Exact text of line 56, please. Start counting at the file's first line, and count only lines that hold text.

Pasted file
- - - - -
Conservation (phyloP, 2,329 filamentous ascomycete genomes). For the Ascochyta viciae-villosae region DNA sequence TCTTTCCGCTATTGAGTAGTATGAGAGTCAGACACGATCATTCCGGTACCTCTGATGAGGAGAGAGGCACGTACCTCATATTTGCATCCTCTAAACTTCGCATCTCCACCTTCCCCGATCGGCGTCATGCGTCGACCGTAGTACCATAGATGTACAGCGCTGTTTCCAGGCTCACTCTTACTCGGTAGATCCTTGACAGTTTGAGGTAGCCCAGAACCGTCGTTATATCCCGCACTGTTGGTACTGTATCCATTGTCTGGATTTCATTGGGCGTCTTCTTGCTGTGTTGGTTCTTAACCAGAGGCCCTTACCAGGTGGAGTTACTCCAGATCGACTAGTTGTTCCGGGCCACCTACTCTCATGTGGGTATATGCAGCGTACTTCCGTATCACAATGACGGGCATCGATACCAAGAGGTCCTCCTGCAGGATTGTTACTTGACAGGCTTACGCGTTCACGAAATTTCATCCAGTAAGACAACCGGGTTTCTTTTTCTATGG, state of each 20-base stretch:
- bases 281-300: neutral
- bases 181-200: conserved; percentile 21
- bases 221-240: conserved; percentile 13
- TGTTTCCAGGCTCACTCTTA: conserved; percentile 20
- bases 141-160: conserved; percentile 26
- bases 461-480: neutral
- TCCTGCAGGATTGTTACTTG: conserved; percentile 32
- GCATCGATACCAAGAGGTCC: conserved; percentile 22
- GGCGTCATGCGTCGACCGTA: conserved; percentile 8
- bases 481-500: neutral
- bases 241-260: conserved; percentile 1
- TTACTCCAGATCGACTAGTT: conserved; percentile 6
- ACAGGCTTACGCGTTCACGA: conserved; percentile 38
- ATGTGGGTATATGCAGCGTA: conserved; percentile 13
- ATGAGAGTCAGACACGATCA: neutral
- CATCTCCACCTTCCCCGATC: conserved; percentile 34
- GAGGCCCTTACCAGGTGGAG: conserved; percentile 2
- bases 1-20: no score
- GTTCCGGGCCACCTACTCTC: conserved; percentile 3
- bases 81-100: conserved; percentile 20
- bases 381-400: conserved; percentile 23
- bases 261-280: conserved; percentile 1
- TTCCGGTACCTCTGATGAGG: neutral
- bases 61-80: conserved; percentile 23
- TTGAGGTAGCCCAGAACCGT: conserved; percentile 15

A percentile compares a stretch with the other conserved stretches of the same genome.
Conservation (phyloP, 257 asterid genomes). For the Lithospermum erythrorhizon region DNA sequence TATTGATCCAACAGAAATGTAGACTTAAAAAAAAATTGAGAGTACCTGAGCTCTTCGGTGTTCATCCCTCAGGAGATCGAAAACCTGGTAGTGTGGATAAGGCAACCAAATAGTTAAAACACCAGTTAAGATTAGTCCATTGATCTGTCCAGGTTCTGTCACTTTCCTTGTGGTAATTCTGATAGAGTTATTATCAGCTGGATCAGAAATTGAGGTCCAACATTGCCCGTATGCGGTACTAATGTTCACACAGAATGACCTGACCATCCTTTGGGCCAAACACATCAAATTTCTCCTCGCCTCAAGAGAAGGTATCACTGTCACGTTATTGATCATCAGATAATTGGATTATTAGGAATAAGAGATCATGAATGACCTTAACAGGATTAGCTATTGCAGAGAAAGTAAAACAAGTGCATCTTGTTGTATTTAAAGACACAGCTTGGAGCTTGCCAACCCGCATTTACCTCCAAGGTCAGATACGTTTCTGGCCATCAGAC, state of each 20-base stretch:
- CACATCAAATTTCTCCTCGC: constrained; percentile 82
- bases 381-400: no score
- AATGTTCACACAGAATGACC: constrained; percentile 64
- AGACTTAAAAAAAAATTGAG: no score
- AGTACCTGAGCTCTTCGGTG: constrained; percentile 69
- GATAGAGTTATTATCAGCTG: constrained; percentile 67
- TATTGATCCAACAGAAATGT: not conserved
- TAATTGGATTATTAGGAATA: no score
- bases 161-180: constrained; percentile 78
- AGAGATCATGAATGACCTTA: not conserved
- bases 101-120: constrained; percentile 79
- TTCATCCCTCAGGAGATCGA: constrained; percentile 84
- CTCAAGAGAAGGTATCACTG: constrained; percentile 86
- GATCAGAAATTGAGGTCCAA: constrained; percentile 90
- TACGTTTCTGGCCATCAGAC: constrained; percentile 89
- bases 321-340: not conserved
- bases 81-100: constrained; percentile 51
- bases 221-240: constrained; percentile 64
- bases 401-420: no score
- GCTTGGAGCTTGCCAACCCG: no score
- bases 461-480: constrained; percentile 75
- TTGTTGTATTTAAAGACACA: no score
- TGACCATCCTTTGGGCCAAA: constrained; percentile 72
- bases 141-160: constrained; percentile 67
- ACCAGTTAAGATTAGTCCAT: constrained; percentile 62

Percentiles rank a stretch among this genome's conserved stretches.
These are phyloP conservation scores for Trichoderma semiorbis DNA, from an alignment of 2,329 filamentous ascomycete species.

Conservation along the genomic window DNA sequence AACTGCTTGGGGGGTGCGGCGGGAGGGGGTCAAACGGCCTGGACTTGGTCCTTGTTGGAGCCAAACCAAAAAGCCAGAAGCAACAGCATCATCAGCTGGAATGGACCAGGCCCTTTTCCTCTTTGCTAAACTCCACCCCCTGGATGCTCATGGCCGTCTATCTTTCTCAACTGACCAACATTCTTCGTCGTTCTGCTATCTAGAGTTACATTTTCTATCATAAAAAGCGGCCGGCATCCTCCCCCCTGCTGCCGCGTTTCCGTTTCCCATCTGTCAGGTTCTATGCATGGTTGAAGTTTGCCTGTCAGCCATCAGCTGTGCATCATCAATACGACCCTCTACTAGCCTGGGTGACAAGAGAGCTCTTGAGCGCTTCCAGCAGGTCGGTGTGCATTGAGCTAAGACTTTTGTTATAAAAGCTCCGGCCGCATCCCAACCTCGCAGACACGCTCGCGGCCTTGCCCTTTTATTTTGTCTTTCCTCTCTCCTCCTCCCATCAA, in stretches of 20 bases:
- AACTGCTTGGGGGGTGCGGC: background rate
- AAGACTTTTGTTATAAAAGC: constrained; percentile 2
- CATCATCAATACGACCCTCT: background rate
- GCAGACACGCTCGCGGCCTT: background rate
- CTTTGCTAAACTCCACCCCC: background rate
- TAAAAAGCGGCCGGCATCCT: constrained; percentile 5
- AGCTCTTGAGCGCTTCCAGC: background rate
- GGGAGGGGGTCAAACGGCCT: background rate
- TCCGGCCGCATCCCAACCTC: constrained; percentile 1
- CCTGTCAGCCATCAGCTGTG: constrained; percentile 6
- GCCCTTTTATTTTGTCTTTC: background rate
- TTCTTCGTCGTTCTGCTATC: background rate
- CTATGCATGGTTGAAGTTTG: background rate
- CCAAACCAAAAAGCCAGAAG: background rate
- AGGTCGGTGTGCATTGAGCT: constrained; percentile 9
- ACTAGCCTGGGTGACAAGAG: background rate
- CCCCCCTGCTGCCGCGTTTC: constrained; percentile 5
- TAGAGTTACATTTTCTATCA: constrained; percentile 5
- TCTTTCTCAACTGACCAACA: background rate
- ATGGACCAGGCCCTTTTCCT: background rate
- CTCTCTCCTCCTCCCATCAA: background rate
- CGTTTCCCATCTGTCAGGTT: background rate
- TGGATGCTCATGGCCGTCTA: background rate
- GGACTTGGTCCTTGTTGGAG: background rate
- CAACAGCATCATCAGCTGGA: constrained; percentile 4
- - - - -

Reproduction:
Conservation along the genomic window DNA sequence AACTGCTTGGGGGGTGCGGCGGGAGGGGGTCAAACGGCCTGGACTTGGTCCTTGTTGGAGCCAAACCAAAAAGCCAGAAGCAACAGCATCATCAGCTGGAATGGACCAGGCCCTTTTCCTCTTTGCTAAACTCCACCCCCTGGATGCTCATGGCCGTCTATCTTTCTCAACTGACCAACATTCTTCGTCGTTCTGCTATCTAGAGTTACATTTTCTATCATAAAAAGCGGCCGGCATCCTCCCCCCTGCTGCCGCGTTTCCGTTTCCCATCTGTCAGGTTCTATGCATGGTTGAAGTTTGCCTGTCAGCCATCAGCTGTGCATCATCAATACGACCCTCTACTAGCCTGGGTGACAAGAGAGCTCTTGAGCGCTTCCAGCAGGTCGGTGTGCATTGAGCTAAGACTTTTGTTATAAAAGCTCCGGCCGCATCCCAACCTCGCAGACACGCTCGCGGCCTTGCCCTTTTATTTTGTCTTTCCTCTCTCCTCCTCCCATCAA, in stretches of 20 bases: